Russ Wellen

Vegetarians sometimes challenge meat-eaters to open their eyes and take a good look at the process that reduces animals to food. But few human carnivores, despite the tender spots in their heart that pets often fill, read about, view videos of, or even contemplate, factory farming. Denial and unwillingness to examine not only the harm we cause others, including animals, but the pain they experience, seem to come naturally to us. In an eye-opening piece at Aeon titled Our Anaesthetic Times, Joanna Bourke describes how doctors have insulated themselves from not only vicariously experiencing patients’ pain, but even listening to its descriptions.

At one time, writes Ms. Bourke, it was incumbent upon doctors to zero in on the location and nature of the pain since, sans painkillers and anesthesia, they were left to their own devices when ameliorating a patient’s pain. She writes:

Medical textbooks encouraged physicians to elicit complex accounts of pain from their patients. In 1730, for instance, the influential physician Bernard Mandeville recalled a patient asking his doctor whether he was tired of hearing ‘so tedious a Tale’ of pain. His physician gently murmured: ‘Your Story is so diverting that I take abundance of delight in it, and your Ingenious way of telling it, gives me a greater insight into your Distemper, than you imagine.’

Once anesthesia and painkillers were developed, it was not only a different story, but, increasingly, a lack thereof. Ms. Bourke again:

Writing in the 1860s, Peter Mere Latham (physician extraordinary to Queen Victoria) [was] grumbling that ‘every person’s complaint is interesting to himself, he is apt to discourse about it rather too much at large, and too little to edification’. Latham … confessed that ‘we generally cut [their accounts of pain] as short as possible, in order to get to our plan of investigation’.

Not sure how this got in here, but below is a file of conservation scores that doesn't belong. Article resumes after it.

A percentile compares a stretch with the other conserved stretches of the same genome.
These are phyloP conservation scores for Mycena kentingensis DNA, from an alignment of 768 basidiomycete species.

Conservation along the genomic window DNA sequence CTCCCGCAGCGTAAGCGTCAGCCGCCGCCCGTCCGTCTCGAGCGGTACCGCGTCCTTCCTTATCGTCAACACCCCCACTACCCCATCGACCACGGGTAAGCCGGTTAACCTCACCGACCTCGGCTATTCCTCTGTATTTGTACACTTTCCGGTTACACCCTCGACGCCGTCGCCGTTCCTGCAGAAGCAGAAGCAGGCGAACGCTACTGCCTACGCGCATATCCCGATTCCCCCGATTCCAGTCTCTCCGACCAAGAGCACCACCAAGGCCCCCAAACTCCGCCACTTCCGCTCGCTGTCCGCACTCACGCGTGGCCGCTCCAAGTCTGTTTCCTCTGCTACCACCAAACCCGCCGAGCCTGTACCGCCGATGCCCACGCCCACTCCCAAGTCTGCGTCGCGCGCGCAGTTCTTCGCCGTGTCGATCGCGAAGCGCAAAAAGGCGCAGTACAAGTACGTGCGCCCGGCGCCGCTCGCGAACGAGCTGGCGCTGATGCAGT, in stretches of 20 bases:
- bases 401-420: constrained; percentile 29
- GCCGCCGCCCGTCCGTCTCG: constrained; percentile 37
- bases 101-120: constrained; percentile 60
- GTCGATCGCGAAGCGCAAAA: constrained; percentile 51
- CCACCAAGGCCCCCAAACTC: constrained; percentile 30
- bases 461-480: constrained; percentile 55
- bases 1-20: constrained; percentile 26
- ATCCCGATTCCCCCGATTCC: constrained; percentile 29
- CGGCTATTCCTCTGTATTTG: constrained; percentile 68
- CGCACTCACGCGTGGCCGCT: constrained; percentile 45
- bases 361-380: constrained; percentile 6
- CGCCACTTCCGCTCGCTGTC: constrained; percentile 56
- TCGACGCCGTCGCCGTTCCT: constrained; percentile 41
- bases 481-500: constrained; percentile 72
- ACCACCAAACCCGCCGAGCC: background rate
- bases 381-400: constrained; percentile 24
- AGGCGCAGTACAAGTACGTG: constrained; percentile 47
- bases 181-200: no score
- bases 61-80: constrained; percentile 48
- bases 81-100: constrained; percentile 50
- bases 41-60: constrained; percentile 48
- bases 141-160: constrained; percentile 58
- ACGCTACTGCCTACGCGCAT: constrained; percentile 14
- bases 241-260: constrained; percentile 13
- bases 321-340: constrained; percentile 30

“Anesthesia” derives from a Greek word meaning for “want of feeling.” Darned if that doesn’t describe doctors who used the development of painkillers and anesthesia as an excuse to dispense with empathy. Though, in fairness, today many doctors, especially women, have gotten the message and now listen to and credit their patients’ accounts.

Removing “an” from “anesthesia” results in “aesthesia,” which means the ability to feel or perceive. Those are the qualities that enable one to develop a sense of aesthetics. Actually, this is just by way of making a forced transition to a decade-old article I recently read in a scholarly journal called American Ethnologist titled Nuclear technoaesthetics by anthropologist Joseph Masco (August 2004).

Much like doctors who became less sympathetic to pain as medicine developed, scientists who worked on nuclear weapons became insulated to the effects their work had on others. This, Masco contends, was due to the abolition of above-ground nuclear testing, as a result of which, they were no longer witness to nuclear detonations nor their effects. They nuclear scientists began to view the Bomb as a manifestation of pure science, instead of as a devastating weapon. Since the Atmospheric Test Ban Treaty (which banned all nuclear explosions in the atmosphere, sea, and outer space) was signed in 1963, scientists no longer witnessed atomic explosions, afterward performed underground, except through computer and seismic monitors.